The Summer after my Junior year of high school, I got a job at Subway making sandwiches. Yes, I was a sandwich artist.
I usually worked at one particular shop, but would occasionally be called in to help other shops who for whatever reason were short on workers. For about a week, I filled in at a shop that, embarrassingly, I no longer remember where it is located. I can picture the faces of all the people who worked there, but as far as actually locating it on a map…not a chance.
Anyway, this shop’s manager was a very beardy guy who was very friendly but also a little eccentric. My usual coworkers were Ninja Guy and Pedantic Guy.
Ninja Guy was really into martial arts, though you would not be able to tell it given his paperclip-thin frame. One time he accidentally chopped the end of his finger off with one of the big knives. He just threw it in the trash and said that he would regrow it using his chi. The manager sent him to the hospital
Pedantic Guy was one of those guys who always sounds like he’s slightly tired of having to explain things to you. I got along fine with Pedantic Guy because some of his little nuggets of wisdom were actually quite helpful, and all I had to do was tell him how impressed I was with his knowledge and ability at regular intervals and I was his favorite person.
One day I was helping close the store, so Pedantic Guy and Ninja Guy weren’t there, it was just me and the manager. The manager left to go to the bank, leaving me in the store by myself. Which was fine, since by that point I knew what I was doing.
A little while later, the store phone rang. I answered, and it was the manager. He asked me to go check next to the store computer to see if there was a stack of money there. I checked, and there was. Quite a fat stack in fact.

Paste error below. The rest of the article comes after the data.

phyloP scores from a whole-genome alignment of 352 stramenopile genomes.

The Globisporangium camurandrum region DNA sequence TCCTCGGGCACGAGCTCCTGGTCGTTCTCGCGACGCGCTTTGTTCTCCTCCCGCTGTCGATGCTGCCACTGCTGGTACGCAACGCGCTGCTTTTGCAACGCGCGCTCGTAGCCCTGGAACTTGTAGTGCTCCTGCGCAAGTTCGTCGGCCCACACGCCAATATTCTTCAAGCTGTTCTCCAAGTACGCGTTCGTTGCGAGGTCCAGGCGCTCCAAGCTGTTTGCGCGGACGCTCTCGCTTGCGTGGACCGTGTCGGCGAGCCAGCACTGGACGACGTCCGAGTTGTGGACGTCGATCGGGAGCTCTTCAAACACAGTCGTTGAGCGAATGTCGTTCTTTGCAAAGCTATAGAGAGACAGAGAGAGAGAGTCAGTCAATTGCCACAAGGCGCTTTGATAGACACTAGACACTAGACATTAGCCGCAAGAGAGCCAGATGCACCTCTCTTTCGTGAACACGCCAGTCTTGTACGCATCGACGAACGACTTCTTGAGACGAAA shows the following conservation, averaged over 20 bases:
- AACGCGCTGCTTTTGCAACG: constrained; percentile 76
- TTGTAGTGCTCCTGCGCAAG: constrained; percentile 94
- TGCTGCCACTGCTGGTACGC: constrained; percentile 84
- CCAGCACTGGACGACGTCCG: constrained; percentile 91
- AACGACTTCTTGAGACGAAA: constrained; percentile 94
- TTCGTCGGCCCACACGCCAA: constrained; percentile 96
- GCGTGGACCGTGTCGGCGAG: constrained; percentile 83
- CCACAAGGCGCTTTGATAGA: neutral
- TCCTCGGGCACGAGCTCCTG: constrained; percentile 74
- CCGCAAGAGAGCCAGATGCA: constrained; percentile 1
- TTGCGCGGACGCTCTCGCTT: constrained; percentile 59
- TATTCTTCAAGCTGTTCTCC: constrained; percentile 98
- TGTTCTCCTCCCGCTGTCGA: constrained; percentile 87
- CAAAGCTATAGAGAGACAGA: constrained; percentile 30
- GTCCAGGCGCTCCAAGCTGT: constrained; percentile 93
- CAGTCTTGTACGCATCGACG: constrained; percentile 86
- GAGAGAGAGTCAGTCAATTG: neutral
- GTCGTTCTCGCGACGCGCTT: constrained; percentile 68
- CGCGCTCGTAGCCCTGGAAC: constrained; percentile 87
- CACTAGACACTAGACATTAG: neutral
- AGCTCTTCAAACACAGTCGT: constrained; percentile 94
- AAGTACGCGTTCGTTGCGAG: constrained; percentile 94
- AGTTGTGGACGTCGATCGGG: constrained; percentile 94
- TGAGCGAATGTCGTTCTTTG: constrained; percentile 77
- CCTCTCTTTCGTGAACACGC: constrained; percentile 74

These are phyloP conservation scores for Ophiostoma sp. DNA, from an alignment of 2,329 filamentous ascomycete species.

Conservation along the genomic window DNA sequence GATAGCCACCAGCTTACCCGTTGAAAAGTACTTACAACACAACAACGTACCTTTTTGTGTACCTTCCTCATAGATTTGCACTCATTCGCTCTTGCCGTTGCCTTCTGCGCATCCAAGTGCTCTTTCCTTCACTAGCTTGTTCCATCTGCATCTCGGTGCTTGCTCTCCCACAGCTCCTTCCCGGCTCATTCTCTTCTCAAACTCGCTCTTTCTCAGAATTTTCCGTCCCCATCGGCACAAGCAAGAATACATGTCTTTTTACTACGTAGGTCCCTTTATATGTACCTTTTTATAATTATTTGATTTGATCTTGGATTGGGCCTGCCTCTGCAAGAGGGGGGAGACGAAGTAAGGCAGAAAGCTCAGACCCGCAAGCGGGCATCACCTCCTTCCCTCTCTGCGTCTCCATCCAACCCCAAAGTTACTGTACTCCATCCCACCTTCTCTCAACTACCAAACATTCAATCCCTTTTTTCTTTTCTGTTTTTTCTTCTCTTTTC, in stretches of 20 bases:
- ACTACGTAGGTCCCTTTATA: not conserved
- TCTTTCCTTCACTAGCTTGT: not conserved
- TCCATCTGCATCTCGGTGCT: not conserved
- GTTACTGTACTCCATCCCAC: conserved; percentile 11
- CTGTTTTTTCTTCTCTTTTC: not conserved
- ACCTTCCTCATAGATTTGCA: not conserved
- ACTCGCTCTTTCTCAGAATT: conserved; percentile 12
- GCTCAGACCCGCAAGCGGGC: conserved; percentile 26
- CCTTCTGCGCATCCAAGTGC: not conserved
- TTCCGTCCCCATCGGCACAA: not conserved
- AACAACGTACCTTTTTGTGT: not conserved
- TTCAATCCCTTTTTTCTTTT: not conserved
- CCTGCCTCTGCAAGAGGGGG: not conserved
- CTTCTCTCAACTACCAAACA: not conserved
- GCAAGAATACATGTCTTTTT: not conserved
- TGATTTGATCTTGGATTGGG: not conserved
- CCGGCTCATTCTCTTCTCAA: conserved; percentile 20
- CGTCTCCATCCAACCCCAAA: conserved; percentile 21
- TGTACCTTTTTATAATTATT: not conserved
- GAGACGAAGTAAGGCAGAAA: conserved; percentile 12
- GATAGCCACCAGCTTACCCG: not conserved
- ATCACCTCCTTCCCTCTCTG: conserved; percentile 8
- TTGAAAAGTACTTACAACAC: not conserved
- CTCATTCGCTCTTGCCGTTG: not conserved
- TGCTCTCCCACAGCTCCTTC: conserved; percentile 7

I told him that there was, in fact, a stack of money next to the computer. He told me to hang tight until he got back to the store.
He arrived some time later, out of breath and sweating (the bank was close enough that he usually just walked, but far enough away to be a decent walk). He said “I’m glad you’re honest” and then went and grabbed the money and left again (I think this time he drove, which makes sense since it was Summer and he had already sweated out most of the water in his body).
I had not really even considered taking any of the money. I was, I would guess, no more honest than the average teenager, maybe slightly more than some thanks to a good upbringing and my needs generally being met, but for whatever reason that stack of cash was not at all tempting to me. My brain just registered it as someone else’s money, and I would no more take it than I would drive someone else’s car if they left the key in it or eat from someone else’s plate if they got up to use the restroom.
The only reward I got was that I didn’t have to wait around for the manager to cash me out that night, since he told me I could go ahead and leave after we closed everything down. Honestly, that was good enough for me.